Sunday, November 16, 2014

The Great Immigration Betrayal

IN the months since President Obama first seem poised — as he now seems poised again — to issue a sweeping executive amnesty for millions of illegal immigrants, we’ve learned two important things about how this administration approaches its constitutional obligations.

First, we now have a clear sense of the legal arguments that will be used to justify the kind of move Obama himself previously described as a betrayal of our political order. They are, as expected, lawyerly in the worst sense, persuasive only if abstracted from any sense of precedent or proportion or political normality.

Second, we now have a clearer sense of just how anti-democratically this president may be willing to proceed.

Read the rest here.


William G. said...

I believe the US should grant asylum to women and children fleeing the escalating drug war in Mexico, but at the same time should immediately deport undocumented aliens from Mexico who appear to pose a sexurity risk or have any connection with the drugs trade. The surest way to stop illegal immigration is with laws based on those of Arizona, which hold employers accountable for employing illegal aliens, and to tax overseas wire transfers sent to Latin America.

Of course there are other geopolitical considerations. Mexico is increasingly becoming a failed state on the scope of Palistan or South Africa, at best, if not Afghanistan or Libya. The US also would benefit enormously if the Latin A,Erica's countries stopped being corrupt and became productive economies. One pernicious problem illegal immigration is causing is that people travel to the US, work, send money back to their relatives, and their relatives live off of that money, which has the effect of suppressing industry. The US has to figure out a way, both for our own national security and for the humanitarian considerations of these countries, whose populations are still predominantly Christian and share many of our cultural values, to wean these countries off of the economic narcotic of transfer payments from the US and to stimulate economic development that will allow for economic symbiosis with the United States.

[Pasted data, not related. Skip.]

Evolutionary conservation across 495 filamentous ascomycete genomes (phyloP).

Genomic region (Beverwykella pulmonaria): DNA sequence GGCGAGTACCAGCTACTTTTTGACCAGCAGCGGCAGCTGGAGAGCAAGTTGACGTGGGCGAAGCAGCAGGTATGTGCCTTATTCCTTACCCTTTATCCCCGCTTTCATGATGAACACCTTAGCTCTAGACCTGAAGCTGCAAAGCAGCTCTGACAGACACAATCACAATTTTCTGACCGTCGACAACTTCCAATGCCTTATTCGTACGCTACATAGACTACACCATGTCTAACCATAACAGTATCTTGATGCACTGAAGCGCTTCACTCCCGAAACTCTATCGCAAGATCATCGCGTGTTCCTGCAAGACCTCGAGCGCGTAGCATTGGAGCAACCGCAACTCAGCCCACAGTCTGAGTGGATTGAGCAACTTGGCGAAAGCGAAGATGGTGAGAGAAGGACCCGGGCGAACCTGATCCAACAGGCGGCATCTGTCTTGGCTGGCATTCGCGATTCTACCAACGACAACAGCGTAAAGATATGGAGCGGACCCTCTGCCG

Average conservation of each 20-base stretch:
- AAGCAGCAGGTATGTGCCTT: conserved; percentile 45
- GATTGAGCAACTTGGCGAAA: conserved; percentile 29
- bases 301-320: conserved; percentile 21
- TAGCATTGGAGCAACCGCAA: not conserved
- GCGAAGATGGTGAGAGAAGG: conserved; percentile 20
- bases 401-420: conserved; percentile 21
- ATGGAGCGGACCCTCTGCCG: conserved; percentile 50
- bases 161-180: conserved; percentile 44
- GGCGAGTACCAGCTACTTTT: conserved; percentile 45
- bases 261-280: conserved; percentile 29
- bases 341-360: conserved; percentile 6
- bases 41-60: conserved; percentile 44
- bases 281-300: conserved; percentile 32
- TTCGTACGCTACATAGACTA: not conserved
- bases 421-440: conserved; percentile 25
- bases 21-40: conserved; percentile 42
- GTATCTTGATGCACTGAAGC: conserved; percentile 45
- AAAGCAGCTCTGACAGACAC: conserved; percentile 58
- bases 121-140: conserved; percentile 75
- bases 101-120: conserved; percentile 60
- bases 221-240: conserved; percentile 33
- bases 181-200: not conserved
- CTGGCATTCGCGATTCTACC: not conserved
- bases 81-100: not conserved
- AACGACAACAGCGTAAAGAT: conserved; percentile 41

We also must stop the flow of guns from the US into Mexico. I like the fact that the US as a rule is one of a handful of countries with no outbound passport control, however, there is a legitimate case for introducing comprehensive outbound screening on the Mexican border. Note that I am a strong supporter of second amendment rights; these rights are endangered as a result of people exploiting this traditional right of Americans to arm criminal death squads in Mexico. Of course, a lot of the military hardware of the drug lords comes from corrupt police forces in Mexico; I think a case could be made for an international arms embargo against the country. At the same time, Mexico has a surprisingly well equipped navy; it would be a nightmare scenario if their fleet of frigates fell I to the hands of the drug lords.

One interesting fact relating to religion: while the majority of Meixans are pious Roman Catholics, the narcos predominantly worship Santa Muerte or other disturbing religions,,which are syncretic blends of the dark side of folk Catholicism with remnants of the Aztec religion and theistic satanism.

The Anti-Gnostic said...

while the majority of Mexicans are pious Roman Catholics

I doubt it. This is the same country that hosted Trotsky and all but outlawed the Catholic Church in the early 20th century.

I meet a lot of Mexican immigrants. Some are Catholic; most are Evangelical or areligious. Americans seem to have this vision of Mexico with pious old women in chapel veils, cooking food and arranging marriages. That remnant hidalgo culture may persist here and there but I don't think it's been majority Mexican culture for a long time. I'm open to correction.

William G. said...

I myself live in a predominantly Mexican Ameridan neighborhood that is fairly solidly Carholic. Anecdotal I reelize,mbut relevant. There has definitely bin a high degree of Pentecostal penetration.

The harboring of Trotsky and the antics of Mexican politics revolve around the PRI, which has lamentably returned to power after the respite of the Fox / Calderon era. Calderon, who was a conservative technocrat, attempted to unify the federal security forces and attack the narcos head on, unfortunately, he underestimated their strength resulting in a huge escalation of the violence. Thus panicking Mexicans voted PRI for the first time since 1997 (in 2006, when Calderon was elected, his main opponent was Luis Obrador, a radical leftist from outside the PRI), presumably in the hopes that the notoriously corrupt PRI would be able to cut a deal with the narcos like it had in the 1980s and 90s and restore peace through looking the other way. That obviously failed.